Time’s the problem. Time and arithmetic. You’ve known from

Time’s the problem. Time and arithmetic. You’ve known from the beginning that the numbers would cause trouble, but you were much younger then—much, much younger—and far less wise. And there’s culture shock, too. Where you come from, it’s okay for women to have wrinkles. Where you come from, youth’s not the only commodity.You met Jonathan back home. Call it a forest somewhere, near an Alp. Call it a village on the edge of the woods. Call it old. You weren’t old, then: you were fourteen on two feet and a mere two years old on four, although already fully grown. Your kind are fully grown at two years, on four feet. And experienced: oh, yes. You knew how to howl at the moon. You knew what to do when somebody howled back. If your four-footed form hadn’t been sterile, you’d have had litters by then—but it was, and on two feet, you’d been just smart enough, or lucky enough, to avoid continuing your line.But it wasn’t as if you hadn’t had plenty of opportunities, enthu-siastically taken. Jonathan liked that. A lot. Jonathan was older than you were: thirty-five, then. Jonathan loved fucking a girl who looked fourteen and acted older, who acted feral, who was feral for three to five days a month, centered on the full moon. Jonathan didn’t mind the mess that went with it, either: all that fur, say, sprouting at one end of the process and shedding on the other, or the aches and pains from various joints pivoting, changing shape, redistributing weight, or your poor gums bleeding all the time from the monthly growth and recession of your fangs. “At least that’s the only blood,” he told you, sometime during that first year.You remember this very clearly: you were roughly halfway through the four-to-two transition, and Jonathan was sitting next to you in bed, massaging your sore shoulderblades as you sipped mint tea with hands still nearly as clumsy as paws, hands like mittens. Jonathan had just filled two hot water bottles, one for your aching tailbone and one for your aching knees. Now you know he wanted to get you in shape for a major sportfuck—he loved sex even more than usual, after you’d just changed back—but at the time, you thought he was a real prince, the kind of prince girls like you weren’t supposed to be allowed to get, and a stab of pain shot through you at his words. “I didn’t kill anything,” you told him, your lower lip trembling. “I didn’t even hunt.”“Gestella, darling, I know. That wasn’t what I meant.” He stroked your hair. He’d been feeding you raw meat during the four-foot phase, but not anything you’d killed yourself. He’d taught you to eat little pieces out of his hand, gently, without biting him. He’d taught you to wag your tail, and he was teaching you to chase a ball, because that’s what good four-foots did where he came from. “I was talking about—”“Normal women,” you told him. “The ones who bleed so they can have babies. You shouldn’t make fun of them. They’re lucky.” You like children and puppies; you’re good with them, gentle. You know it’s unwise for you to have any of your own, but you can’t help but watch them, wistfully.“I don’t want kids,” he says. “I had that operation. I told you.”“Are you sure it took?” you ask. You’re still very young. You’ve never known anyone who’s had an operation like that, and you’re worried about whether Jonathan really understands your condition. Most people don’t. Most people think all kinds of crazy things. Your condition isn’t communicable, for instance, by biting or any other way, but it is hereditary, which is why it’s good that you’ve been so smart and lucky, even if you’re just fourteen.Well, no, not fourteen anymore. It’s about halfway through Jonathan’s year of folklore research—he’s already promised not to write you up for any of the journals, and keeps assuring you he won’t tell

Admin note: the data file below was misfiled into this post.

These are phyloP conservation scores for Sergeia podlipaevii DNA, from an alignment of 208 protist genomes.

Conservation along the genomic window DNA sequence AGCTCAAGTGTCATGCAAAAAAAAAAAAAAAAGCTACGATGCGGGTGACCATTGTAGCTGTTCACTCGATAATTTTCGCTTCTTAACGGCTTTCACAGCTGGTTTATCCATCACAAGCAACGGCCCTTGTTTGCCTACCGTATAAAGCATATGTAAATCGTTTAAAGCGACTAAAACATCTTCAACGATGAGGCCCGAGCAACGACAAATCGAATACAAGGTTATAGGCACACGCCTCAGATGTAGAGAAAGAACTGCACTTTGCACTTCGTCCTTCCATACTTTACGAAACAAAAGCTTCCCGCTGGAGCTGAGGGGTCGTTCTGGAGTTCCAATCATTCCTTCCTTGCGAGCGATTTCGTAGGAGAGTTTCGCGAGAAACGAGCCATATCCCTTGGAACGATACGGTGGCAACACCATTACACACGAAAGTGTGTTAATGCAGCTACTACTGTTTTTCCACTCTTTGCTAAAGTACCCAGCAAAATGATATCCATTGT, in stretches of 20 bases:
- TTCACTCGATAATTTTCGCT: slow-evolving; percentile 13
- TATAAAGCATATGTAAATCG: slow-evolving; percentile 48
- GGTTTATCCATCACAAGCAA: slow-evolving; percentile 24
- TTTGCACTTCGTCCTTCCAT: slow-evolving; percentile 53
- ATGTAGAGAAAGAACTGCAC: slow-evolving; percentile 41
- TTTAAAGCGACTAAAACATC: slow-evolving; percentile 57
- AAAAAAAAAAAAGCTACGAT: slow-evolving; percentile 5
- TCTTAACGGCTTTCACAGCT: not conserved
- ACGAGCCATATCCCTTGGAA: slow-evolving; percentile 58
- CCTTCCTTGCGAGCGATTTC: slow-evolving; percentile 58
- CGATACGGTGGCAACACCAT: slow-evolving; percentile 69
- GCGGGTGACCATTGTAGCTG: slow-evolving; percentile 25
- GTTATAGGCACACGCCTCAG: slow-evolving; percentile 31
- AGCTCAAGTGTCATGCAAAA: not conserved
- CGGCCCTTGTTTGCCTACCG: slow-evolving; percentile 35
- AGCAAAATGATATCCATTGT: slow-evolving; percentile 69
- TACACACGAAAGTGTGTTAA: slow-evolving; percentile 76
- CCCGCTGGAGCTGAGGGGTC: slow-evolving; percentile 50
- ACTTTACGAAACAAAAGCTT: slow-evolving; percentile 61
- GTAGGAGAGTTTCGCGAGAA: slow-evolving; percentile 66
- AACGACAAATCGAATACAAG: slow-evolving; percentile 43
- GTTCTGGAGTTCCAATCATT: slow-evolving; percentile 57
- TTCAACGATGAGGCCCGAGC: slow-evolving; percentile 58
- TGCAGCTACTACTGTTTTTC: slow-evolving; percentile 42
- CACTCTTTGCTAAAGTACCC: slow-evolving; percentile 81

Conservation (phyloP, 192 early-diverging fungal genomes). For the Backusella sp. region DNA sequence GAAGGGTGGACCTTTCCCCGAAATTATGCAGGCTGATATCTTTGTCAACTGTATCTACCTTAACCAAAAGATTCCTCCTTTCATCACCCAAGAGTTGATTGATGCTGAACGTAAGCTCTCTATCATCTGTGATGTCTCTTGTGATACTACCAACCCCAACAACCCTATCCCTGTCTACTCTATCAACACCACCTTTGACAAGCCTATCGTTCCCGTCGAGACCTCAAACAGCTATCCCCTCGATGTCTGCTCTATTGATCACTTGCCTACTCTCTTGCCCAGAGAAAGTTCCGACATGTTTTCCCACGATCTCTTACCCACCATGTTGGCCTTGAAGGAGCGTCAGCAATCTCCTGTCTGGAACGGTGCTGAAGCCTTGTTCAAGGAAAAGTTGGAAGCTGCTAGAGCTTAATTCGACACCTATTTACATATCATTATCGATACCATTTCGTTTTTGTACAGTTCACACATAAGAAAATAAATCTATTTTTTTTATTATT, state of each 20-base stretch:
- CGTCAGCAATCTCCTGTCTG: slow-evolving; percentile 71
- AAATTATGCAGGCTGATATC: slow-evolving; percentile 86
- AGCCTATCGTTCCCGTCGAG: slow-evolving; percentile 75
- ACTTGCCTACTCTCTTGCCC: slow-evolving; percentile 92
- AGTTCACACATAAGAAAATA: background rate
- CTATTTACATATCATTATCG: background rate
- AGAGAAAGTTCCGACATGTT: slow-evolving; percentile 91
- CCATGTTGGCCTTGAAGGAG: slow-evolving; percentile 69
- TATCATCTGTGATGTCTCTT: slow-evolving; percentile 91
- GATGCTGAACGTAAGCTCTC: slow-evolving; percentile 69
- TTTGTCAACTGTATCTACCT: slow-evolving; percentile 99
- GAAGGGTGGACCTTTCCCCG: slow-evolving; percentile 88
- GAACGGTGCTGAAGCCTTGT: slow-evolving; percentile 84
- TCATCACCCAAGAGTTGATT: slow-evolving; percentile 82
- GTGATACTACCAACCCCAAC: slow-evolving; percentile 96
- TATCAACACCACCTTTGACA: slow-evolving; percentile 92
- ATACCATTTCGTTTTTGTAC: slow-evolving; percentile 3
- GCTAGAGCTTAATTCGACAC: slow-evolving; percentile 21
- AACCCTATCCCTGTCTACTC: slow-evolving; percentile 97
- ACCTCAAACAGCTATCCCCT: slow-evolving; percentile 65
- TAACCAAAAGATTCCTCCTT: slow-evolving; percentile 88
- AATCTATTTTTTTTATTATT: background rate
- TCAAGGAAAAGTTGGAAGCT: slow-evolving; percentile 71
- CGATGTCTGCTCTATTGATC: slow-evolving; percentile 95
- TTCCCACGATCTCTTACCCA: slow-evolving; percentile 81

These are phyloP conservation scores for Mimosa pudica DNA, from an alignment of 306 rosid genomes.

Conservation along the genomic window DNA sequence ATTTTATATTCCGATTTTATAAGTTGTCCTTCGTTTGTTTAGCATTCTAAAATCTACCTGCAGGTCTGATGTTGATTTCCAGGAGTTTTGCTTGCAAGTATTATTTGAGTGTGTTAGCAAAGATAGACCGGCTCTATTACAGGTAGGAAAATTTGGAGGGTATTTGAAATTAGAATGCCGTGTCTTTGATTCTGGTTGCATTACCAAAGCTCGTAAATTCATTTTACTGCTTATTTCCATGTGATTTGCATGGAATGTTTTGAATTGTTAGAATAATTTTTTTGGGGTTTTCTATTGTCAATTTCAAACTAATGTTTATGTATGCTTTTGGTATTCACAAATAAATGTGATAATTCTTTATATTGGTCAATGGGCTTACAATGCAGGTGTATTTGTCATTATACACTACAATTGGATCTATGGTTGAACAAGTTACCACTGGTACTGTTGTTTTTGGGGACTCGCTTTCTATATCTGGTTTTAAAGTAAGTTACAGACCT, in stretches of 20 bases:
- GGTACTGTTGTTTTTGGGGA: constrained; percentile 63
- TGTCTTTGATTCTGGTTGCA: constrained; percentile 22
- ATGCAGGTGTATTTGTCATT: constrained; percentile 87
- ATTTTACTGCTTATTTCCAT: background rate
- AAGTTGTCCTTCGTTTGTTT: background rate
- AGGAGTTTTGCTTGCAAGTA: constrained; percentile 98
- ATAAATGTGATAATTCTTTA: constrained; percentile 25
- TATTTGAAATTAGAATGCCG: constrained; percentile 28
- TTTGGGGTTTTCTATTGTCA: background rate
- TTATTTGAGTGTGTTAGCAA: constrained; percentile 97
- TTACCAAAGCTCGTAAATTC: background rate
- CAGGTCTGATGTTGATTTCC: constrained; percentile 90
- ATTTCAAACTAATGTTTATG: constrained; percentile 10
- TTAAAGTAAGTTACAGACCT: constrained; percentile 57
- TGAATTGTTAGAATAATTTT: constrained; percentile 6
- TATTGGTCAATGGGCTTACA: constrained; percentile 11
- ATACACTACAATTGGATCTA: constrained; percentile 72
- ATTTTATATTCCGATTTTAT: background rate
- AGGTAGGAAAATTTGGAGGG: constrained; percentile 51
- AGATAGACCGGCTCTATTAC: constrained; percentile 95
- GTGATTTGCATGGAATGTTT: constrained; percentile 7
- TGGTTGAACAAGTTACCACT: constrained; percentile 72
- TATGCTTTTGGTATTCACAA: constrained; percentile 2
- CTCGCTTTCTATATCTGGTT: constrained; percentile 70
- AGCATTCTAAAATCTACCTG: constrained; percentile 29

anybody, although later you’ll realize that’s for his protection, not yours—so that would make you, oh, seventeen or eighteen. Jonathan’s still thirty-five. At the end of the year, when he flies you back to the United States with him so the two of you can get married, he’ll be thirty-six. You’ll be twenty-one on two feet, three years old on four.Seven-to-one. That’s the ratio. You’ve made sure Jonathan understands this. “Oh, sure,” he says. “Just like for dogs. One year is seven human years. Everybody knows that. But how can it be a problem, darling, when we love each other so much?” And even though you aren’t fourteen anymore, you’re still young enough to believe him.At first it’s fun. The secret’s a bond between you, a game. You speak in code. Jonathan splits your name in half, calling you Jessie on four feet and Stella on two. You’re Stella to all his friends, and most of them don’t even know that he has a dog one week a month. The two of you scrupulously avoid scheduling social commitments for the week of the full moon, but no one seems to notice the pattern, and if anyone does notice, no one cares. Occasionally someone you know sees Jessie, when you and Jonathan are out in the park playing with balls, and Jonathan always says that he’s taking care of his sister’s dog while she’s away on business. His sister travels a lot, he explains. Oh, no, Stella doesn’t mind, but she’s always been a bit nervous around dogs—even though Jessie’s such a good dog—so she stays home during the walks.Sometimes strangers come up, shyly. “What a beautiful dog!” they say. “What a big dog! What kind of dog is that?”“Husky-wolfhound cross,” Jonathan says airily. Most people accept this. Most people know as much about dogs as dogs know about the space shuttle.Some people know better, though. Some people look at you, and frown a little, and say, “Looks like a wolf to me. Is she part wolf?”“Could be,” Jonathan always says with a shrug, his tone as breezy as ever. And he spins a little story about how his sister adopted you from the pound because you were the runt of the litter and no one else wanted you, and now look at you! No one would ever take you for a runt now! And the strangers smile and look encouraged and pat you on the head, because they like stories about dogs being rescued from the pound.You sit and down and stay during these conversations; you do whatever Jonathan says. You wag your tail and cock your head and act charming. You let people scratch you behind the ears. You’re a good dog. The other dogs in the park, who know more about their own species than most people do, aren’t fooled by any of this; you make them nervous, and they tend to avoid you, or to act supremely submissive if avoidance isn’t possible. They grovel on their bellies, on their backs; they crawl away backwards, whining.Jonathan loves this. Jonathan loves it that you’re the alpha with the other dogs—and, of course, he loves it that he’s your alpha. Because that’s another thing people don’t understand about your condition: they think you’re vicious, a ravening beast, a fanged monster from hell. In fact, you’re no more bloodthirsty than any dog not trained to mayhem. You haven’t been trained to mayhem: you’ve been trained to chase balls. You’re a pack animal, an animal who craves hierarchy, and you, Jessie, are a one- man dog. Your man’s Jonathan. You adore him. You’d do anything for him, even let strangers who wouldn’t know a wolf from a wolfhound scratch you behind the ears.The only fight you and Jonathan have, that first year in the States, is about the collar. Jonathan insists that Jessie wear a collar. Otherwise, he says, he could be fined. There are policemen in the park. Jessie needs a collar and an ID tag and rabies shots.